Pt 2 – The Fall of My Shortly Lived Empire

*** This is post 2 of a 3 part series.  The first post discussed the rise, this one the fall, and the third my recovery.  I hope you’ll stick around to check them out and possibly learn from my mistakes. 😉 ***

The first post of this series spoke about my love affair with real estate.  How I stumbled into buying my first condo at 24.  How I quickly sold and bought a new one in the city at 25, and how I turned that one into 2 more before leaving the city for the burbs a few years later.  This post will discuss the outcome of all those properties, specifically, when the real estate market took a dump.  What happens when the world around you crashes?  When your tenants stop paying their rents?  When the husband you just married turns out not to be the husband you were hoping for?  And when you quickly realize that you need to save yourself from the sinking world around you.  This post is about survival.

Image result
~via~


In 2010, the results of the housing market decline finally took hold of my hem and the jumbled house of cards I had built swiftly fluttered to the floor leaving me naked and exposed to the elements of the “real” world.
 The properties that I had worked so hard to purchase (with 20% down) slowly began to take over my financial life.  My tenants lost jobs and couldn’t pay rent.  I had already been paying out-of-pocket for the amount that wasn’t being covered by rent (I hadn’t learned the 1% rule yet!) so any loss of income, especially vacancies, hit me twice as hard.  Let’s not forget – we had just bought and rehabbed (with cash) our new house!!

I started to scramble – if I lowered the rents and paid even more out-of-pocket, could I keep my head afloat?  What if I sold them…would I be able to cover the purchase prices?  The answer to these questions was a resounding no.  The lowering rents option would still leave me at a deficit…a large one.  But that wasn’t the worst news…

When I left the first building (the one with the 2 studios) I was satisfied with the fact that both units were rented.  I had no idea what was going on in my building or that market but when I was forced to check in, the numbers were astounding.  To add insult to injury, each of my units was now facing a $5000 special assessment – 10k total!  The building with the one bed looked just as bad.  Units were selling for less than half of what I had bought mine for 3 years prior.  Things did not look good – I felt like my walls were caving in.  I contacted the bank about loan modifications but, being these were income properties, they were unable to help.  I had to make a difficult choice.  I had to let the properties go.  It was time to short sell.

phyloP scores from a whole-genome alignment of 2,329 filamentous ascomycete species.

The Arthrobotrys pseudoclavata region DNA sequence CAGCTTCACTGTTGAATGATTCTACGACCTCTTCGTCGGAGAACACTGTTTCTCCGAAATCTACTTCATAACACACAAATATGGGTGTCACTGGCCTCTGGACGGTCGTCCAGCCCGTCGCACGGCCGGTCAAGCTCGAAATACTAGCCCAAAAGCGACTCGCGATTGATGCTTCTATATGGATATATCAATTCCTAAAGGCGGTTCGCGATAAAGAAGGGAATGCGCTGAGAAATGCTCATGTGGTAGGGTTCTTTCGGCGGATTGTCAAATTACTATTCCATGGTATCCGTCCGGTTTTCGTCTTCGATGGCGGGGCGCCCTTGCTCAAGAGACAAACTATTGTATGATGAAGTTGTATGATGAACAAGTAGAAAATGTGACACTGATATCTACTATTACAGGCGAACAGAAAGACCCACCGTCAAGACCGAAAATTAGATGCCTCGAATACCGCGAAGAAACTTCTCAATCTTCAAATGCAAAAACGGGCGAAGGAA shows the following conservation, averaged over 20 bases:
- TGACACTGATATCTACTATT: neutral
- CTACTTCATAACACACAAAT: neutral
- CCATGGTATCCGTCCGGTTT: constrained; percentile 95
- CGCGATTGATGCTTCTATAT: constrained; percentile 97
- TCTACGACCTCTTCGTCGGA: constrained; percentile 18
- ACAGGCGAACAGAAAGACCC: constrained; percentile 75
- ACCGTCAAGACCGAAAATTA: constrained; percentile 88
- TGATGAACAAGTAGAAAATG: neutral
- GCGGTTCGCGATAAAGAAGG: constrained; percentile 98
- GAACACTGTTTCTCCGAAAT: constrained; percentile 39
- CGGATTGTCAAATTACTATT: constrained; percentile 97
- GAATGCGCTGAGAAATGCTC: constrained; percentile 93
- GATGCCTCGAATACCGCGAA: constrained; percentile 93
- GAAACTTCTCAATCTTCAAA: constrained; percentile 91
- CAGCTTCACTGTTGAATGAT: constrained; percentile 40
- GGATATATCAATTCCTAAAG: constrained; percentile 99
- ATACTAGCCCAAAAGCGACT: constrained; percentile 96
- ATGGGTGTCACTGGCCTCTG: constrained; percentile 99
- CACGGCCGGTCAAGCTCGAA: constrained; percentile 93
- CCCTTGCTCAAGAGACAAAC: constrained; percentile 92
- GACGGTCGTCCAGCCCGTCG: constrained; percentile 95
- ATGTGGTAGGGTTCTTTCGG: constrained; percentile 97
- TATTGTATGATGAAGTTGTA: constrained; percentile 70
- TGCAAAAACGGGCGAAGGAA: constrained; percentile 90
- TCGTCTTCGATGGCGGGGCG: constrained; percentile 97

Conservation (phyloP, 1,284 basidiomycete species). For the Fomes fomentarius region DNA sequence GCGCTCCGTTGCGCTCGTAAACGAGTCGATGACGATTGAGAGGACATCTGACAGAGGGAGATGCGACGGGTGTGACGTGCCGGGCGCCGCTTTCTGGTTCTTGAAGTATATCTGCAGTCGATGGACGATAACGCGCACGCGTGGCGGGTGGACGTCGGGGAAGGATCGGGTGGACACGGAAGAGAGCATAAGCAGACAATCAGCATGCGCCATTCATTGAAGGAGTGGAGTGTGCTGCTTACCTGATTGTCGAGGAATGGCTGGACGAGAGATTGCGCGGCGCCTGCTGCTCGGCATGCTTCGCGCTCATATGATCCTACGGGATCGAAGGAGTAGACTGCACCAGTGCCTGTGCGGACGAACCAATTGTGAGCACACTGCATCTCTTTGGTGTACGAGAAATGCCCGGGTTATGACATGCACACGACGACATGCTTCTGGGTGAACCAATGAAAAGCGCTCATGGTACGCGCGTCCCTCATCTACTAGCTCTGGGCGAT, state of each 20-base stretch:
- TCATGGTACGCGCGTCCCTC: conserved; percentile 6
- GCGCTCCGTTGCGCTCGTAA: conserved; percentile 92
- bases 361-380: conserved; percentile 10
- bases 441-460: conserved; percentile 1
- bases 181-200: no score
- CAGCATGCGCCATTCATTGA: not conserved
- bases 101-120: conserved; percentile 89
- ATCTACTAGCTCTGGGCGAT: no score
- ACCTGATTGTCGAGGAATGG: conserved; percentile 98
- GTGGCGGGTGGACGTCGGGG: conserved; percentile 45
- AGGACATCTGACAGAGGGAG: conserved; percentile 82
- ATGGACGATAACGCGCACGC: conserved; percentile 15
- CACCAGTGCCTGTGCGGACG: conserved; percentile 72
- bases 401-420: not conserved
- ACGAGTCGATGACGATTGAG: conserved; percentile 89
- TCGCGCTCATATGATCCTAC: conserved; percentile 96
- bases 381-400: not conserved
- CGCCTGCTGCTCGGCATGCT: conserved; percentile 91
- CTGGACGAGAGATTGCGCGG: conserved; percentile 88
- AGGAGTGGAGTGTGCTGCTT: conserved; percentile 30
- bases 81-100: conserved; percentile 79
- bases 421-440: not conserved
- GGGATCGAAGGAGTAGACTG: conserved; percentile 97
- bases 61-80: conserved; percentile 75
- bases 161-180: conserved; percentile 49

To say that coming to that conclusion was tragic is an understatement.  I was the Girl that Could.  I was the one who had scraped together all of this money for all of these down payments – remember?  Over 130k in cash over 5 years!  My family, particularly my mom and grandparents, were so proud of me and I was so happy to please them.  I had put every cent I was making into these properties hoping they (and the rental rates) would rise to eventually cover all of the costs associated with them.   Man was I wrong.  I was wrong to listen to the old adage that “housing prices always go up”.  They don’t.  Sometimes they fall…and they fall hard.

There I am!  Buying at the top and selling at the bottom…~via~

So here’s how it went down…

The last unit I bought went first.   The 1 bed I just had to have to make room for my boyfriend?  Yeah – that one.  Again, I bought it for 159k in December 2007.  In March 2011, 39 months later, it sold for 60k.  WHAT?!!!  I lost 30k in cash (20% down) plus closing costs on the purchase and sale sides.  On top of that, the unit had been costing me $300 a month out-of-pocket since the beginning because the rent didn’t cover the mortgage/assessments/and taxes.  I was happy to see it go but so so sad as I knew this was just the beginning.

Next, came studio #1.  That one hurt.  That was the property I thought I would ALWAYS keep.  My first place in the city.  My favorite of them all.  The one I pictured using as a second home in the city for years to come.  I LOVED this condo…it had once felt like home.  And here I was watching as the market took her away.  What I bought for 100k, sold for 40k.  A loss of 60k or 60%.  It was brutal to watch…especially thinking that had I just saved all my money I could have bought that unit in cash and never had to see it ripped away from me.  Why hadn’t I focused on paying off one at a time?  Why did I get so greedy?  Again, why didn’t anyone stop me?